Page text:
That's why the bank launched a new series of polymer banknotes that are safer, cheaper, and greener. They're safer because of sophisticated security features that make these notes very hard to counterfeit and easier to verify. They're cheaper because they last at least two-and-a-half times longer than paper-based notes. This means that fewer notes will need to be printed, making the series more economical. And they're greener, because over the life of the series fewer notes produced means fewer notes transported, and when they do need to be replaced the notes will be recycled right here in Canada. With these new notes, Canadians can have full confidence in their currency.
The second area of our focus is much less visible to most Canadians. As the fiscal agent of the federal government, the Bank of Canada provides advice and administers the government's debt and its reserves and demonstrates global leadership in these realms.
Innovative work is being done, for example, to reduce the reliance on external credit-rating agencies in the management of the government's assets and liabilities. There's a lot of money at stake. In 2012, the bank managed Government of Canada daily cash balances averaging about $17 billion. We also managed on behalf of the government, official international reserves amounting to about $69 billion.
The third area where the bank delivers confidence is in our financial system. As with any plumbing system, we tend to take notice only when things go wrong. Through the crisis and since, the bank's work has meant that the resilience of Canada's payment clearing and settlement system has been maintained at a very high level, ensuring that Canadians can have confidence that the economy is supported by solid financial market infrastructures.
Financial stability at home is necessary, of course, but not sufficient. The crisis made it abundantly clear that the global financial system needed remodeling and the Bank of Canada has been at the forefront of global reform work. Canada has also made good on our G20 commitments. Among other reforms, we have put in place Basel III capital standards ahead of schedule. We have made significant strides on other market infrastructure reforms, which we can address in detail during our discussion.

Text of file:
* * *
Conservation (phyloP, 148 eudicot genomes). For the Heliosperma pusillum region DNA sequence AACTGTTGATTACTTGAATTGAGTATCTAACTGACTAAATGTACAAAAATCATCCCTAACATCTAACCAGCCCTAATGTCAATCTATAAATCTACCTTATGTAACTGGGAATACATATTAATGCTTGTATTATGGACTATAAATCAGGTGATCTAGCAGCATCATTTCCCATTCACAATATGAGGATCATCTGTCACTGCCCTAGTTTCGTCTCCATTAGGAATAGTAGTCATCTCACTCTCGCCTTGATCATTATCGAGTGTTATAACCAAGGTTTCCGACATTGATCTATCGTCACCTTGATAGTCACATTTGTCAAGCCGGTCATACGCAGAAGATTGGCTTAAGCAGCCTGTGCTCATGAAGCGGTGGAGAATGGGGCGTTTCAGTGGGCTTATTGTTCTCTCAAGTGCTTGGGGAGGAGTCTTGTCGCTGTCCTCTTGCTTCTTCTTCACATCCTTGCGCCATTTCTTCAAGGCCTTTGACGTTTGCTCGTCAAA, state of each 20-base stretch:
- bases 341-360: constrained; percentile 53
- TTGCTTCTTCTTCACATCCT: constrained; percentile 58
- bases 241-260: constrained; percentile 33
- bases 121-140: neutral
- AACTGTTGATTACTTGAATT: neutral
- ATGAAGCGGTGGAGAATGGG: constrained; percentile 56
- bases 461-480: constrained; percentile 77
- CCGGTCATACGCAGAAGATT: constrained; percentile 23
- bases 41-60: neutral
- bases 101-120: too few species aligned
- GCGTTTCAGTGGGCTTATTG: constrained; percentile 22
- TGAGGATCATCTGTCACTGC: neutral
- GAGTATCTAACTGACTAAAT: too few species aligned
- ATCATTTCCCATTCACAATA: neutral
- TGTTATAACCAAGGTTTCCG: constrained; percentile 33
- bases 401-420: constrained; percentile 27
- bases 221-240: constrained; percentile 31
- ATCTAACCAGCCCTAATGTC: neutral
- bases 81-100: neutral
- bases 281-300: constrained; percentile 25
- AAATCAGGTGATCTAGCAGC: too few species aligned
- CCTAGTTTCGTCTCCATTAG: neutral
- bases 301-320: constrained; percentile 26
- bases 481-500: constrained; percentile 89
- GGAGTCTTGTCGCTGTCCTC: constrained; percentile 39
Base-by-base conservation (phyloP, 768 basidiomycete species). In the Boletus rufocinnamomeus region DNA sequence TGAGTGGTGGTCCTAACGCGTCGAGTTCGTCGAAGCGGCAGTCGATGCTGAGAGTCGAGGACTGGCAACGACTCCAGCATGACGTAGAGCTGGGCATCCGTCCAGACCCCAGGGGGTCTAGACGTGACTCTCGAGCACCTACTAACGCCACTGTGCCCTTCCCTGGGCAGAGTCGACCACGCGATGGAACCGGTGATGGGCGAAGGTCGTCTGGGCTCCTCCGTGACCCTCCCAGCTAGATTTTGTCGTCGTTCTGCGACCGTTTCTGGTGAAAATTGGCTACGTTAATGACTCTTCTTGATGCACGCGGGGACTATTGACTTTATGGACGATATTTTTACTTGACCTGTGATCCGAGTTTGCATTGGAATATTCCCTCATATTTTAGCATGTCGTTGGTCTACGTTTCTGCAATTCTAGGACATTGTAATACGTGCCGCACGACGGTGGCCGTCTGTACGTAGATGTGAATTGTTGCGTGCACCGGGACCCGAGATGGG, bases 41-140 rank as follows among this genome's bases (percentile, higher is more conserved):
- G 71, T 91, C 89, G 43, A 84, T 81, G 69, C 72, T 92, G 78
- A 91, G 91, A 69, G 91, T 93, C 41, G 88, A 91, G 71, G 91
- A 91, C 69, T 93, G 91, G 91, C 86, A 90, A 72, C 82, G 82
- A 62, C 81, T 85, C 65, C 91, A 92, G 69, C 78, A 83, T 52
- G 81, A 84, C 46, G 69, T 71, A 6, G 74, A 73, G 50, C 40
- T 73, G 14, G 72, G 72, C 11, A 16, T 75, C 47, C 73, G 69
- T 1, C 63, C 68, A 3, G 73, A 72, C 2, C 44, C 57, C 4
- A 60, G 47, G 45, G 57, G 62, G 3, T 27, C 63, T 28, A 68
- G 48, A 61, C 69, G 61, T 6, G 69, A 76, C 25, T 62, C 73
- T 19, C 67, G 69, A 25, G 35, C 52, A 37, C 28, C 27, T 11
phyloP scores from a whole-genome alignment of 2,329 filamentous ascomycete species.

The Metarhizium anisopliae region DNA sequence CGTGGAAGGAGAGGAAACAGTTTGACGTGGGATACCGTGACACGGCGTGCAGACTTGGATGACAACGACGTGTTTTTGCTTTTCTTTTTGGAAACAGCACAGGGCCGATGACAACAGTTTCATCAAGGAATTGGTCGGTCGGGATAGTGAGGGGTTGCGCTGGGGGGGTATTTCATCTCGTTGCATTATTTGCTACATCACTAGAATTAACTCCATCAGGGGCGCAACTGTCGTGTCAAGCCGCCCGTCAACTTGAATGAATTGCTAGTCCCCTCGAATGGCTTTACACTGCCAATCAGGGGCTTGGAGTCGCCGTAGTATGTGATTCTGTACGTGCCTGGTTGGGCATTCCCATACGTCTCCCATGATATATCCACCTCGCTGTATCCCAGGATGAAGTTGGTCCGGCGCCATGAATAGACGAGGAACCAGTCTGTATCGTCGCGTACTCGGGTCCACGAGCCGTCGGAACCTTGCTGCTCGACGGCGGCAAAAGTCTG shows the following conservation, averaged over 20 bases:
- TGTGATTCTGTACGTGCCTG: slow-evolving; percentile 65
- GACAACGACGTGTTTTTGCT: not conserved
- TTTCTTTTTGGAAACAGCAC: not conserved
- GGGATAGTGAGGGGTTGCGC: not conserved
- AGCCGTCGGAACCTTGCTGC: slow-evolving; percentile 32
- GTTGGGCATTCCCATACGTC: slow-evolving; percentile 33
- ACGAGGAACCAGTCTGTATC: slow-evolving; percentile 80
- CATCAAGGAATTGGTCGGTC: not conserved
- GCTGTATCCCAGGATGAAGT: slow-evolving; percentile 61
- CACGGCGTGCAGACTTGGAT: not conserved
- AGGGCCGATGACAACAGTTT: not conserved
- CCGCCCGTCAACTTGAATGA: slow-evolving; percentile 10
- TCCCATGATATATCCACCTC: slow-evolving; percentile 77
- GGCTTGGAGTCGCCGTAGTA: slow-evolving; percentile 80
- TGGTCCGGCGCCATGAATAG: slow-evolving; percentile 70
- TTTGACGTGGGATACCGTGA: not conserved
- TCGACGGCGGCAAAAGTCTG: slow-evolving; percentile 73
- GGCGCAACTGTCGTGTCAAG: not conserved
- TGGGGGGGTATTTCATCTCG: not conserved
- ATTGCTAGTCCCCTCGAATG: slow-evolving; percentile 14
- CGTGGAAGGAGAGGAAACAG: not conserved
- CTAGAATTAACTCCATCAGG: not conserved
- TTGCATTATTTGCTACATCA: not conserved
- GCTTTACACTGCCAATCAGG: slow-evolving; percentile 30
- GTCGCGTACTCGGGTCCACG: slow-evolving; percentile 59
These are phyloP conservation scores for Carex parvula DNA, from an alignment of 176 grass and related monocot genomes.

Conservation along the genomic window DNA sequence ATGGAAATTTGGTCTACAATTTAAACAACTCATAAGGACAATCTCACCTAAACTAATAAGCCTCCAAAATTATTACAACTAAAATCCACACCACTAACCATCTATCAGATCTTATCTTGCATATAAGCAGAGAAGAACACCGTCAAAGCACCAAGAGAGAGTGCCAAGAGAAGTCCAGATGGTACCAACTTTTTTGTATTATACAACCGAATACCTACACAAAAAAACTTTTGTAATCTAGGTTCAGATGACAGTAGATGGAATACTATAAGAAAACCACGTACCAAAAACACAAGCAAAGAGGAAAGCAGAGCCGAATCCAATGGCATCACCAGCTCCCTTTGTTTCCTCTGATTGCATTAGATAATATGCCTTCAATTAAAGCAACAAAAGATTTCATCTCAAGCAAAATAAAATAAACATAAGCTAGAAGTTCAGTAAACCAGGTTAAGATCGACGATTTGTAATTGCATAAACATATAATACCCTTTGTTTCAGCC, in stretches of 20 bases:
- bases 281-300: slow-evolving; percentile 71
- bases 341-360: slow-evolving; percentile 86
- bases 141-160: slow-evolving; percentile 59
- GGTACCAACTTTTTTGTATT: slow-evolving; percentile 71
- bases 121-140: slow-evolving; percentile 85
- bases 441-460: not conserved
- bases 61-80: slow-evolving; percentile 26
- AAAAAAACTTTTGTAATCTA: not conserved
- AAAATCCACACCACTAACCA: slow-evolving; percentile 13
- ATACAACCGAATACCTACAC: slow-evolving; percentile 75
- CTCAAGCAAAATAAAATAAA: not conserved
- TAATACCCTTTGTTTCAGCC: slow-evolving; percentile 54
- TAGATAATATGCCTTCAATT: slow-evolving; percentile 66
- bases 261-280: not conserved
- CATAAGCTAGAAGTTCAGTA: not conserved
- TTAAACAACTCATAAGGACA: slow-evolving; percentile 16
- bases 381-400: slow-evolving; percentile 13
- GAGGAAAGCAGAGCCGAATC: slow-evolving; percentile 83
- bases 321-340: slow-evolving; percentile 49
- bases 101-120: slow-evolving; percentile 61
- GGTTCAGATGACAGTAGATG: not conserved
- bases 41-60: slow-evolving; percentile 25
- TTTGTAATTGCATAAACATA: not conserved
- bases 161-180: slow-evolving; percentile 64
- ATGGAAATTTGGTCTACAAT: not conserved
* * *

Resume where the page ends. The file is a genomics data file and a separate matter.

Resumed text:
These are real accomplishments, and our financial system is stronger as a result. But we must not lose momentum, here in Canada or on the international stage. More work is required to end the phenomenon of institutions that are too big to fail, including recovery and resolution plans for banks. And countries need to address the issue of shadow banking to ensure that systemically important financial institutions operating outside the perimeter of regulation come broadly into line with their regulated counterparts.
Finally, confidence is clearly important for the conduct of monetary policy. Monetary policy in Canada is supported by a governance structure that instills confidence and ensures that Canadians, through their government, have a say in setting the monetary policy framework. Importantly, the structure also ensures the independence of the central bank to make the right policy decisions to achieve our inflation target.
Canada's monetary policy framework is a good one. After a tremendous amount of research, Canada adopted an inflation-targeting regime in 1991. Since 1995 the target has been 2%. We recognized at a very early stage that a commitment to hold inflation absolutely steady at 2% was unrealistic. Shocks to the economy must be taken into account, so the framework was designed to keep total CPI inflation at the 2% midpoint of a target range of 1% to 3% over the medium term.
It bears mentioning that this target is symmetrical: we care just as much about inflation falling below the target as we do about its rising above it. The bank raises or lowers its policy interest rate as appropriate in order to achieve the target, typically within a horizon of six to eight quarters. That's about the time it normally takes for policy actions to work their way through the economy and have their full effect on inflation.